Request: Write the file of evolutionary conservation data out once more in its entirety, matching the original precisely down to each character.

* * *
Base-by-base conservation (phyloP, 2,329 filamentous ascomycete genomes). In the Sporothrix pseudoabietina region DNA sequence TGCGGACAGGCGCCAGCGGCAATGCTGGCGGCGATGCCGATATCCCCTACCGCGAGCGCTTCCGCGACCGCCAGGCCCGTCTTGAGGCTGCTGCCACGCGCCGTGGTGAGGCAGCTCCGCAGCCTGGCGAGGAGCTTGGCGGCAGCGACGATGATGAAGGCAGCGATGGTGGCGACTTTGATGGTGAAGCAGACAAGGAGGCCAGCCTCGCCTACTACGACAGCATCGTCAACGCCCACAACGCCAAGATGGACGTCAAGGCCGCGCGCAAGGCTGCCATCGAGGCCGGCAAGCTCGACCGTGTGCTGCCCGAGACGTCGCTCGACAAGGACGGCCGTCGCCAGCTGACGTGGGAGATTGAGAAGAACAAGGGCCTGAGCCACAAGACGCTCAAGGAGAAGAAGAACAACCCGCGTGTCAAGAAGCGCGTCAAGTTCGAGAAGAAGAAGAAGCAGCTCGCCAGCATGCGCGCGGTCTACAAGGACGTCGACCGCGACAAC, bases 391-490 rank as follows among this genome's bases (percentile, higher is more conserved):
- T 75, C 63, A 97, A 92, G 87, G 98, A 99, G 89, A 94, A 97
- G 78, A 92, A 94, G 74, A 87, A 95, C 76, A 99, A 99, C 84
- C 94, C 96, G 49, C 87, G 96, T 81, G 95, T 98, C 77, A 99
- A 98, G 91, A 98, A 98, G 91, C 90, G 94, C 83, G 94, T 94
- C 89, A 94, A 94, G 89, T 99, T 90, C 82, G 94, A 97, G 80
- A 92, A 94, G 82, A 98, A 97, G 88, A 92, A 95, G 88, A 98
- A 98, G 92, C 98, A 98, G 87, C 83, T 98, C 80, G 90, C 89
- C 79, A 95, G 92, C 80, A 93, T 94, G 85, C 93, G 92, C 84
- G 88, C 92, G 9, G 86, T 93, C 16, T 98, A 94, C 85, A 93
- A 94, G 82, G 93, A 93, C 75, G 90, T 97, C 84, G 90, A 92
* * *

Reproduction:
Base-by-base conservation (phyloP, 2,329 filamentous ascomycete genomes). In the Sporothrix pseudoabietina region DNA sequence TGCGGACAGGCGCCAGCGGCAATGCTGGCGGCGATGCCGATATCCCCTACCGCGAGCGCTTCCGCGACCGCCAGGCCCGTCTTGAGGCTGCTGCCACGCGCCGTGGTGAGGCAGCTCCGCAGCCTGGCGAGGAGCTTGGCGGCAGCGACGATGATGAAGGCAGCGATGGTGGCGACTTTGATGGTGAAGCAGACAAGGAGGCCAGCCTCGCCTACTACGACAGCATCGTCAACGCCCACAACGCCAAGATGGACGTCAAGGCCGCGCGCAAGGCTGCCATCGAGGCCGGCAAGCTCGACCGTGTGCTGCCCGAGACGTCGCTCGACAAGGACGGCCGTCGCCAGCTGACGTGGGAGATTGAGAAGAACAAGGGCCTGAGCCACAAGACGCTCAAGGAGAAGAAGAACAACCCGCGTGTCAAGAAGCGCGTCAAGTTCGAGAAGAAGAAGAAGCAGCTCGCCAGCATGCGCGCGGTCTACAAGGACGTCGACCGCGACAAC, bases 391-490 rank as follows among this genome's bases (percentile, higher is more conserved):
- T 75, C 63, A 97, A 92, G 87, G 98, A 99, G 89, A 94, A 97
- G 78, A 92, A 94, G 74, A 87, A 95, C 76, A 99, A 99, C 84
- C 94, C 96, G 49, C 87, G 96, T 81, G 95, T 98, C 77, A 99
- A 98, G 91, A 98, A 98, G 91, C 90, G 94, C 83, G 94, T 94
- C 89, A 94, A 94, G 89, T 99, T 90, C 82, G 94, A 97, G 80
- A 92, A 94, G 82, A 98, A 97, G 88, A 92, A 95, G 88, A 98
- A 98, G 92, C 98, A 98, G 87, C 83, T 98, C 80, G 90, C 89
- C 79, A 95, G 92, C 80, A 93, T 94, G 85, C 93, G 92, C 84
- G 88, C 92, G 9, G 86, T 93, C 16, T 98, A 94, C 85, A 93
- A 94, G 82, G 93, A 93, C 75, G 90, T 97, C 84, G 90, A 92